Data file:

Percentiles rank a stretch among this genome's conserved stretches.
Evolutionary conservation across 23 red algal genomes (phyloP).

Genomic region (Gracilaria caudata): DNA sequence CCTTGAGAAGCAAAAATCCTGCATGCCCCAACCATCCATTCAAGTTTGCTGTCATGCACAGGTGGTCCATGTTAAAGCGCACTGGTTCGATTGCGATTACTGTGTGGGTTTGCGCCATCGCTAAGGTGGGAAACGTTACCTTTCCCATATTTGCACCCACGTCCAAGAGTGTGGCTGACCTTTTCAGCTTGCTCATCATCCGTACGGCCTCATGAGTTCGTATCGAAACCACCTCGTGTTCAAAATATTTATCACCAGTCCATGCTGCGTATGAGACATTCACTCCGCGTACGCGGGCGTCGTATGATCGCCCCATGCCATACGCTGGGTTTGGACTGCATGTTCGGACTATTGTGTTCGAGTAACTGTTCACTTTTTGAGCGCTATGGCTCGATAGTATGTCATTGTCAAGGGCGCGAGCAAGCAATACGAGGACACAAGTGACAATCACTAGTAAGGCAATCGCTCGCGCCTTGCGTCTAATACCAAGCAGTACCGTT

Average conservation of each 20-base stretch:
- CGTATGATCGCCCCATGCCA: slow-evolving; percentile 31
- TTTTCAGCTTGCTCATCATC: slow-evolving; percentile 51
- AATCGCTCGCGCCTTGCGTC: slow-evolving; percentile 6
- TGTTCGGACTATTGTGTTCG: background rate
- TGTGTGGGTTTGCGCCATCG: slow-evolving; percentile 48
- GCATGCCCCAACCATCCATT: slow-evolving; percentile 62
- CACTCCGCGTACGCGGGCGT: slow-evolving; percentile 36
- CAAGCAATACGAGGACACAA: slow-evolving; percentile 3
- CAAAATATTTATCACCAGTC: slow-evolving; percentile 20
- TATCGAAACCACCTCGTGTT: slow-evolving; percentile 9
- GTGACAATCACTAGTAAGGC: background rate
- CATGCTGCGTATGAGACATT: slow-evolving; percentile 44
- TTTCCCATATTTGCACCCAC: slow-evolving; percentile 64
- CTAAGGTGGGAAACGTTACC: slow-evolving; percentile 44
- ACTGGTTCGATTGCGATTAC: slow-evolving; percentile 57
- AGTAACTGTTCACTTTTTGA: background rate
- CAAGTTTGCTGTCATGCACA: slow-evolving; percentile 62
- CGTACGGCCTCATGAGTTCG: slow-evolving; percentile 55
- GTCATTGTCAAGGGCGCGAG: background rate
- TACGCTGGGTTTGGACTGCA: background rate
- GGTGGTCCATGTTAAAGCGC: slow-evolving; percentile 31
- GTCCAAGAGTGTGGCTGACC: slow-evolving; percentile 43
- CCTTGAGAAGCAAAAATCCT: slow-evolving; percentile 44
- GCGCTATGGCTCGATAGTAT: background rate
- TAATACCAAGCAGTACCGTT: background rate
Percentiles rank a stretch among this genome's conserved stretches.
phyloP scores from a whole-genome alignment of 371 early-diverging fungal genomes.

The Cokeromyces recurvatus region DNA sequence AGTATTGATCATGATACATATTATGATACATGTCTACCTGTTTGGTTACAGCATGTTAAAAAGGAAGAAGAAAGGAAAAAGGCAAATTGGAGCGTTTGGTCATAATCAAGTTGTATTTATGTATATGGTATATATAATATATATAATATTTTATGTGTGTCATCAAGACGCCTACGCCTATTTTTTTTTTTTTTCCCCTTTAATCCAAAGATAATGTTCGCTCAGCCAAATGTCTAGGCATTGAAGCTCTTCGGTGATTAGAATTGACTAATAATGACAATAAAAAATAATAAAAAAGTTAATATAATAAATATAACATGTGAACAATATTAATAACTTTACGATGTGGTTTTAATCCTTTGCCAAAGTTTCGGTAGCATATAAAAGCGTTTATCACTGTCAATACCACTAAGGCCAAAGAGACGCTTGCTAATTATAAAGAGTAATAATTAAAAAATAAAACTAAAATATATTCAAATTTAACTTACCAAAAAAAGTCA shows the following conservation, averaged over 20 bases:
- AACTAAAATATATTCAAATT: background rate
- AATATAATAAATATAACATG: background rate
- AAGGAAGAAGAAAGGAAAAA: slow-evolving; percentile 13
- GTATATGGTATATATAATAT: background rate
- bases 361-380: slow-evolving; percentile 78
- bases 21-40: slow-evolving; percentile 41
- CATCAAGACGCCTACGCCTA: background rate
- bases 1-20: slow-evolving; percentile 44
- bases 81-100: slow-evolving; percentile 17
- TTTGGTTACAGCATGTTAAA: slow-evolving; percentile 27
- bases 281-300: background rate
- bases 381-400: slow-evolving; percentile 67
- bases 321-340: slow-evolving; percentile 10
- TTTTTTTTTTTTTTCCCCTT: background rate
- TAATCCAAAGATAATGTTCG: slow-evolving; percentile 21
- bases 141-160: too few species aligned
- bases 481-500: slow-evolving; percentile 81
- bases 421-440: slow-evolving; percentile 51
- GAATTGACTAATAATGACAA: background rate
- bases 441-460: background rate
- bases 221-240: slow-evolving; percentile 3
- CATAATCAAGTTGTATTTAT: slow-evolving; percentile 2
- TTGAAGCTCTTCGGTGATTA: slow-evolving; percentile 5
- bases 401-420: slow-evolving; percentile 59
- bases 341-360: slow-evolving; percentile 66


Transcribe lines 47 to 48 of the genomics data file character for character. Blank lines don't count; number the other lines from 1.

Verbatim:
- TAATCCAAAGATAATGTTCG: slow-evolving; percentile 21
- bases 141-160: too few species aligned